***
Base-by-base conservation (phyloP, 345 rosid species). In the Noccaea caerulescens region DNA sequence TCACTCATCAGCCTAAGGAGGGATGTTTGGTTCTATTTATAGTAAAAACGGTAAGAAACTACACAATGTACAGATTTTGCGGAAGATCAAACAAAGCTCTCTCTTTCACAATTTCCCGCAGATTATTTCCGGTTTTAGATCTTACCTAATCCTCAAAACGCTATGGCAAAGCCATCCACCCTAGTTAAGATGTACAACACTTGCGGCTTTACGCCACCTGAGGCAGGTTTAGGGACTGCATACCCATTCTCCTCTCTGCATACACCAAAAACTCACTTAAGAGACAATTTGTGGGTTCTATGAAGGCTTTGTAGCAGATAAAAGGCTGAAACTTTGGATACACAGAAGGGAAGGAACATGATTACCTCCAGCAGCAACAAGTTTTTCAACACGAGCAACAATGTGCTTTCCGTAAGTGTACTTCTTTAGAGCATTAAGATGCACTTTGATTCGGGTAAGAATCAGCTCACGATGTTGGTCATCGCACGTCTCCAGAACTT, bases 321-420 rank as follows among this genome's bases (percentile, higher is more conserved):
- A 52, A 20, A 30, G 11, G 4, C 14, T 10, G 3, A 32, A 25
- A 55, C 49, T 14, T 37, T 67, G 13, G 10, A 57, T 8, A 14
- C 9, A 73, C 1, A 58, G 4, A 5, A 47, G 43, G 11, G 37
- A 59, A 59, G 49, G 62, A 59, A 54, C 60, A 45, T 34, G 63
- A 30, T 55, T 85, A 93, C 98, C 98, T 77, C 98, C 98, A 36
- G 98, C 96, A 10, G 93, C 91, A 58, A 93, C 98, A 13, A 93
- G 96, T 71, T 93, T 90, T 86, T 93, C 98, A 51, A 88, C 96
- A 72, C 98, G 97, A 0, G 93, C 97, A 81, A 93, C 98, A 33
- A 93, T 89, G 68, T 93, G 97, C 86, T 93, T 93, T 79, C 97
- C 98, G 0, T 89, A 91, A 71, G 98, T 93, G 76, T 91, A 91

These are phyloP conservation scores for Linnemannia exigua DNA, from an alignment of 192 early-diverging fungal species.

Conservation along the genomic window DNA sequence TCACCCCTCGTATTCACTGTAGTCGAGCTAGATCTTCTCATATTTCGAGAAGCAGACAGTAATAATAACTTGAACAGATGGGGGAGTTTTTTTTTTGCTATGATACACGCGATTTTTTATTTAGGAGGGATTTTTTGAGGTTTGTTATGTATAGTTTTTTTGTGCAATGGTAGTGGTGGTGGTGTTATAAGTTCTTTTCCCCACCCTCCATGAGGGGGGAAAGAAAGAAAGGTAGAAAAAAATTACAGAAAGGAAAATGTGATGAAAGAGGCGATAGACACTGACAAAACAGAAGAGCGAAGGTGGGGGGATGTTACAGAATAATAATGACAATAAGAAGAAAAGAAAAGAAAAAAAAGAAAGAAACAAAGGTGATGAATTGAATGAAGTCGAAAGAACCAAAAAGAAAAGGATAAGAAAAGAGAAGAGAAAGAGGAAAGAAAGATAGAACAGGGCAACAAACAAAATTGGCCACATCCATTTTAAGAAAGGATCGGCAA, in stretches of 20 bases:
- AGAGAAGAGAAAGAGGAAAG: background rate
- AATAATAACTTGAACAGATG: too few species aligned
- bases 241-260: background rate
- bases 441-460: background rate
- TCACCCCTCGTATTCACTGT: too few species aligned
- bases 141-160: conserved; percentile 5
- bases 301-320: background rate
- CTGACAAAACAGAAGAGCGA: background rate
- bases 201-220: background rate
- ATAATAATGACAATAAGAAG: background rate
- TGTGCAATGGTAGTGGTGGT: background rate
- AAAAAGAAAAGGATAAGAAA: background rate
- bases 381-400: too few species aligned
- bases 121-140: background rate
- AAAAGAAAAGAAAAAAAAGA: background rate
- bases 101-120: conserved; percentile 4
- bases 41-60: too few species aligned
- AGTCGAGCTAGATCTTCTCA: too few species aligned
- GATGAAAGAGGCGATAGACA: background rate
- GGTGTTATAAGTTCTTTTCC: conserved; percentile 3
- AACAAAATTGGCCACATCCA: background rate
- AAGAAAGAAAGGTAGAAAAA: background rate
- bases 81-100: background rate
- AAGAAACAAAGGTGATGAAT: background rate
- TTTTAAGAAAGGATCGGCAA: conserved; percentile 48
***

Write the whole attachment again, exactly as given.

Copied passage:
Base-by-base conservation (phyloP, 345 rosid species). In the Noccaea caerulescens region DNA sequence TCACTCATCAGCCTAAGGAGGGATGTTTGGTTCTATTTATAGTAAAAACGGTAAGAAACTACACAATGTACAGATTTTGCGGAAGATCAAACAAAGCTCTCTCTTTCACAATTTCCCGCAGATTATTTCCGGTTTTAGATCTTACCTAATCCTCAAAACGCTATGGCAAAGCCATCCACCCTAGTTAAGATGTACAACACTTGCGGCTTTACGCCACCTGAGGCAGGTTTAGGGACTGCATACCCATTCTCCTCTCTGCATACACCAAAAACTCACTTAAGAGACAATTTGTGGGTTCTATGAAGGCTTTGTAGCAGATAAAAGGCTGAAACTTTGGATACACAGAAGGGAAGGAACATGATTACCTCCAGCAGCAACAAGTTTTTCAACACGAGCAACAATGTGCTTTCCGTAAGTGTACTTCTTTAGAGCATTAAGATGCACTTTGATTCGGGTAAGAATCAGCTCACGATGTTGGTCATCGCACGTCTCCAGAACTT, bases 321-420 rank as follows among this genome's bases (percentile, higher is more conserved):
- A 52, A 20, A 30, G 11, G 4, C 14, T 10, G 3, A 32, A 25
- A 55, C 49, T 14, T 37, T 67, G 13, G 10, A 57, T 8, A 14
- C 9, A 73, C 1, A 58, G 4, A 5, A 47, G 43, G 11, G 37
- A 59, A 59, G 49, G 62, A 59, A 54, C 60, A 45, T 34, G 63
- A 30, T 55, T 85, A 93, C 98, C 98, T 77, C 98, C 98, A 36
- G 98, C 96, A 10, G 93, C 91, A 58, A 93, C 98, A 13, A 93
- G 96, T 71, T 93, T 90, T 86, T 93, C 98, A 51, A 88, C 96
- A 72, C 98, G 97, A 0, G 93, C 97, A 81, A 93, C 98, A 33
- A 93, T 89, G 68, T 93, G 97, C 86, T 93, T 93, T 79, C 97
- C 98, G 0, T 89, A 91, A 71, G 98, T 93, G 76, T 91, A 91

These are phyloP conservation scores for Linnemannia exigua DNA, from an alignment of 192 early-diverging fungal species.

Conservation along the genomic window DNA sequence TCACCCCTCGTATTCACTGTAGTCGAGCTAGATCTTCTCATATTTCGAGAAGCAGACAGTAATAATAACTTGAACAGATGGGGGAGTTTTTTTTTTGCTATGATACACGCGATTTTTTATTTAGGAGGGATTTTTTGAGGTTTGTTATGTATAGTTTTTTTGTGCAATGGTAGTGGTGGTGGTGTTATAAGTTCTTTTCCCCACCCTCCATGAGGGGGGAAAGAAAGAAAGGTAGAAAAAAATTACAGAAAGGAAAATGTGATGAAAGAGGCGATAGACACTGACAAAACAGAAGAGCGAAGGTGGGGGGATGTTACAGAATAATAATGACAATAAGAAGAAAAGAAAAGAAAAAAAAGAAAGAAACAAAGGTGATGAATTGAATGAAGTCGAAAGAACCAAAAAGAAAAGGATAAGAAAAGAGAAGAGAAAGAGGAAAGAAAGATAGAACAGGGCAACAAACAAAATTGGCCACATCCATTTTAAGAAAGGATCGGCAA, in stretches of 20 bases:
- AGAGAAGAGAAAGAGGAAAG: background rate
- AATAATAACTTGAACAGATG: too few species aligned
- bases 241-260: background rate
- bases 441-460: background rate
- TCACCCCTCGTATTCACTGT: too few species aligned
- bases 141-160: conserved; percentile 5
- bases 301-320: background rate
- CTGACAAAACAGAAGAGCGA: background rate
- bases 201-220: background rate
- ATAATAATGACAATAAGAAG: background rate
- TGTGCAATGGTAGTGGTGGT: background rate
- AAAAAGAAAAGGATAAGAAA: background rate
- bases 381-400: too few species aligned
- bases 121-140: background rate
- AAAAGAAAAGAAAAAAAAGA: background rate
- bases 101-120: conserved; percentile 4
- bases 41-60: too few species aligned
- AGTCGAGCTAGATCTTCTCA: too few species aligned
- GATGAAAGAGGCGATAGACA: background rate
- GGTGTTATAAGTTCTTTTCC: conserved; percentile 3
- AACAAAATTGGCCACATCCA: background rate
- AAGAAAGAAAGGTAGAAAAA: background rate
- bases 81-100: background rate
- AAGAAACAAAGGTGATGAAT: background rate
- TTTTAAGAAAGGATCGGCAA: conserved; percentile 48